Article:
8 Foods That Help Prevent Cancer

When you go grocery shopping, you may have several things on your mind—your schedule, your budget, your family’s tastes. But amid these pressing concerns, there’s a long-range benefit you may not be thinking about: preventing cancer.

Research continues to link certain compounds in foods to a lower risk of cancer. The science behind how these compounds do this is complex. One way to understand it is to realize that your body’s environment is affected by your dietary choices.

Read to learn eight foods that you should add to your grocery list.

Ready to Make Your List?
Here are some specific foods to get you going in the right direction:

Broccoli. Packed with antioxidants and phytochemicals, including sulphorophane. “Sulphorophane is proposed to stimulate enzymes that help detoxify potential carcinogens,” says Colleen Doyle, M.S., R.D., of the American Cancer Society. Other cruciferous vegetables like cauliflower and kale are also rich in sulphorophane.

 Coldwater fish such as salmon have high levels of omega-3 fatty acids. “The highest levels of omega-3 fatty acids are found in free-range wild game, and the colder the temperature [where they are found], the higher the omega-3 levels will be,” says Keith Block, M.D., editor of Integrative Cancer Therapies.Other coldwater fish include char, sardines, tuna, herring, anchovies, bluefish and halibut.

 High in beta carotene, which helps plants absorb light, according to Ronald R. Watson, Ph.D., author of Functional Foods & Nutraceuticals in Cancer Prevention (Iowa State Press, 2003). Beta carotene accumulates in the fat under the skin and seems to absorb some of the radiation energy from sunlight, possibly reducing the risk of skin cancer. Squash, pumpkin and green, leafy vegetables are other sources of beta carotene.

Walnuts. High in omega-3 fatty acids. “Walnuts have 2.5 grams of omega-3 fat per ounce, while most other nuts have around 0.5 grams per ounce,” says Michael Roizen, M.D., co-author of The RealAge Makeover and The RealAge Diet (both from HarperResource), and co-founder of RealAge Inc. Aim for 5 ounces of walnuts a week.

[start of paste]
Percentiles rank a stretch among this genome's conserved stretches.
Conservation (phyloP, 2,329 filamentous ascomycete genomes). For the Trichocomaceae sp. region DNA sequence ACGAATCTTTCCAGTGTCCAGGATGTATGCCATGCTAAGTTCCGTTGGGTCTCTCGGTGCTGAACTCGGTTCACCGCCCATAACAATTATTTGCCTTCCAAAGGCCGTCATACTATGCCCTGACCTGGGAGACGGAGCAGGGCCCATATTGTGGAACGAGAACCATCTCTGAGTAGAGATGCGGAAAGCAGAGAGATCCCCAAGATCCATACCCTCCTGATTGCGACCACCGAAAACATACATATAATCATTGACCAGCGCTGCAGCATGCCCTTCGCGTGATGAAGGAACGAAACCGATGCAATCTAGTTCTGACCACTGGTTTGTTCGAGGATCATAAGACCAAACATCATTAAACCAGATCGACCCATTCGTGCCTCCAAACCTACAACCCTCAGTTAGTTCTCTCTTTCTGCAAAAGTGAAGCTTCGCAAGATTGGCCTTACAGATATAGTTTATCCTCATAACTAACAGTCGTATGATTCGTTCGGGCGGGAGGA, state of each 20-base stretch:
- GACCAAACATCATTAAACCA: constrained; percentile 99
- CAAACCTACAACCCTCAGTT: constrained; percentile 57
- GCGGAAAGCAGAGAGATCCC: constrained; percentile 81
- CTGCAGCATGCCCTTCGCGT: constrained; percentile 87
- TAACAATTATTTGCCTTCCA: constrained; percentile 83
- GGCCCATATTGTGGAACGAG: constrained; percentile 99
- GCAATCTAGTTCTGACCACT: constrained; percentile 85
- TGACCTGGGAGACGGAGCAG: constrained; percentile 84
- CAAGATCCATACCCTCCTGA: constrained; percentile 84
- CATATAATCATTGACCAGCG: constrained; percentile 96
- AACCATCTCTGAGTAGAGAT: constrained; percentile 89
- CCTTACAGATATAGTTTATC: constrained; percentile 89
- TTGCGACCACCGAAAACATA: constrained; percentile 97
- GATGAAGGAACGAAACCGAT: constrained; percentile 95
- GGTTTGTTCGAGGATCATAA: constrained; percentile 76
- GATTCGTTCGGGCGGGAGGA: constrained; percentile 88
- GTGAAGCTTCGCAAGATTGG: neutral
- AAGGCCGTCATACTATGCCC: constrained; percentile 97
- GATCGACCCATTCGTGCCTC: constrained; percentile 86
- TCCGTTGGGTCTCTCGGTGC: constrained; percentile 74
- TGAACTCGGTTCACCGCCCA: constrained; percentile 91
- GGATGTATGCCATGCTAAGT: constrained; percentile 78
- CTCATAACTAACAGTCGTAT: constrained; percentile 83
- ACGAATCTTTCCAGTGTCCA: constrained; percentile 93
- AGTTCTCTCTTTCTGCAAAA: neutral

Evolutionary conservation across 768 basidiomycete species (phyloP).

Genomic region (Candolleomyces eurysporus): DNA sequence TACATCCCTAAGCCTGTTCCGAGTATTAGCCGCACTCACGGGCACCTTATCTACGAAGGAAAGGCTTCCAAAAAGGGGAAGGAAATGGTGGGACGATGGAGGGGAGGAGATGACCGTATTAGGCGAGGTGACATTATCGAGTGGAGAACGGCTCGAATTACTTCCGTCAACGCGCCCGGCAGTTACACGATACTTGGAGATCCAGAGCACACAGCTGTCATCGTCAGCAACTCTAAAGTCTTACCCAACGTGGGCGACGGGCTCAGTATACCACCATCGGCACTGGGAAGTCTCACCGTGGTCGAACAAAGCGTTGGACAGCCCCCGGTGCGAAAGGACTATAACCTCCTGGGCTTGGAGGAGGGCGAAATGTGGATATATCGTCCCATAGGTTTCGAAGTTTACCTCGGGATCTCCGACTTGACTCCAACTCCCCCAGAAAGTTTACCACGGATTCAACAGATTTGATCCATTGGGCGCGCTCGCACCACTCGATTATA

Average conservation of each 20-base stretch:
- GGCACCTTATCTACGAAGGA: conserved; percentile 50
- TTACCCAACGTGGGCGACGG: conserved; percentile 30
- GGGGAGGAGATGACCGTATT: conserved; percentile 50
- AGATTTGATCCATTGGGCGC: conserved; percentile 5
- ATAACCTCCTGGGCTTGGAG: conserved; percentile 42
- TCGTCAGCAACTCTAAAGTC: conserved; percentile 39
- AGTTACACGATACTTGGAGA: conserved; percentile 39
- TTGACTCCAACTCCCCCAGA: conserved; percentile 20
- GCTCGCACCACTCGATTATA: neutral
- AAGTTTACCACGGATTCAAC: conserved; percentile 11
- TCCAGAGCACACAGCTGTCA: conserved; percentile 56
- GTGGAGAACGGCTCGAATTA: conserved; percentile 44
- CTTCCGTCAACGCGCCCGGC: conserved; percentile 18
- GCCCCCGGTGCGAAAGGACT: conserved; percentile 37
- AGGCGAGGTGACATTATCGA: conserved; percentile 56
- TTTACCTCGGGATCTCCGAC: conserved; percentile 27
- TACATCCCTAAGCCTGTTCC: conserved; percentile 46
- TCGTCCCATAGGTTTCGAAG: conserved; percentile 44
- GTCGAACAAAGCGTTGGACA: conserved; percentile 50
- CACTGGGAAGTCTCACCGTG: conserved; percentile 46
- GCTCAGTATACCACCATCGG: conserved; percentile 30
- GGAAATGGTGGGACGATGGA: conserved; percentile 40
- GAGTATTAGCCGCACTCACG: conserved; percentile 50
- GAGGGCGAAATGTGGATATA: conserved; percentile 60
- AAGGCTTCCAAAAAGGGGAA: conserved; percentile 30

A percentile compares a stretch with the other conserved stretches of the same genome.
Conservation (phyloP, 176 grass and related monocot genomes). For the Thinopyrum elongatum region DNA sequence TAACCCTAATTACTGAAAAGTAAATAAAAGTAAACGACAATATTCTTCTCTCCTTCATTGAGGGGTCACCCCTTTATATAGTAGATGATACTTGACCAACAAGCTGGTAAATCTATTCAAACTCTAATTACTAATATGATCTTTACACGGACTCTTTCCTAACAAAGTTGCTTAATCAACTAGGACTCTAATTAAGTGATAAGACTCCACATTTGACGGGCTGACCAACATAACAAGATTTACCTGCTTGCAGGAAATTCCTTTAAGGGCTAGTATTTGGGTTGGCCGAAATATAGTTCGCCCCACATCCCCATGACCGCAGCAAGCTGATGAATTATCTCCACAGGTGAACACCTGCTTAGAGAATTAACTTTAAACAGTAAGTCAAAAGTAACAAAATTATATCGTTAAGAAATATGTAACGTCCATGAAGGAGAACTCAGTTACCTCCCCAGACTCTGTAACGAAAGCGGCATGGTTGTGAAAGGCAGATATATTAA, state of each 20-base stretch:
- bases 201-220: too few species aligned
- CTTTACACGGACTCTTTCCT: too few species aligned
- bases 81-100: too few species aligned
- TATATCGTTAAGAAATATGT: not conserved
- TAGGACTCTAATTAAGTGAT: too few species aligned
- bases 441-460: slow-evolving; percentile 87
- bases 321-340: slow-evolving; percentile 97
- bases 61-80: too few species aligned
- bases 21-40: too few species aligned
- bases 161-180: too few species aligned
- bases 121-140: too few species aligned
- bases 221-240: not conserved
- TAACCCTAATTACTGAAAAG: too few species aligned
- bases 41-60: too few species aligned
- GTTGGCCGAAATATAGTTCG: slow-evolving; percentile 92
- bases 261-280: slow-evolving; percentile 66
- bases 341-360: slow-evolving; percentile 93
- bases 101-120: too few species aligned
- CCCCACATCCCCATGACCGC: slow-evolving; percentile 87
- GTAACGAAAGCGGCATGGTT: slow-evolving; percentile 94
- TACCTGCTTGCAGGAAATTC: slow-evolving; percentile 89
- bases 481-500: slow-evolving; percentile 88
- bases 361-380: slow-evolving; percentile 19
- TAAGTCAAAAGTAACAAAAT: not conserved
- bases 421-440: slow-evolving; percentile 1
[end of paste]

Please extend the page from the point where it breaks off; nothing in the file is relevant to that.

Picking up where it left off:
Flax. Rich in fiber and omega-3 fats. Flax contains compounds called lignans, which help inhibit estrogen production and may reduce the risk of breast cancer and other female cancers, Block says. Grind a tablespoon or two of flaxseeds in a coffee grinder and mix it into cereal or a smoothie, or include it when baking bread or cookies.

Tomatoes. High in antioxidants and the phytochemical lycopene. “Lycopene can prevent cellular damage and abnormal cell replication and growth,” Block says. Lycopene is best absorbed in cooked tomato products. In a Harvard study, men who ate two or more servings a week of tomato sauce or other cooked tomato products had a 20 percent less chance of developing prostate cancer, Doyle says. Lycopene may also reduce breast cancer risk and is found in red grapefruit and watermelon as well as tomatoes.

Onions. Along with garlic, onions contain the phytochemical allicin. “I compare its action to Lysol,” says 5 A Day’s Valerie Green, explaining that allicin acts as an antiviral, antifungal and antibacterial agent, and may zap toxins related to cancer development.

 High in ellagic acid, a phenolic compound. “Phenolics are a category of phytochemicals that protect cells from free radical damage,” Doyle says. Other sources are red grapes, raspberries, strawberries and blackberries. Berries are also high in a class of phytochemicals called anthocyanins, which act as powerful antioxidants, Green says.

Accredited Cancer Center
Gwinnett Medical Center is accredited by the Commission on Cancer of the American College of Surgeons. As an accredited cancer program, we take a multidisciplinary approach to treating cancer as as a complex group of diseases that requires consultation among surgeons, medical and radiation oncologists, diagnostic radiologists, pathologists and other cancer specialists. This multidisciplinary partnership results in improved patient care. To learn more about our cancer program, click here

Need Help
Our certified dietician's at the Diabetes & Nutrition Education Center can help you develop a personalized plan to meet you and your family needs. Call 678-312-6046 to schedule an appointment today. 


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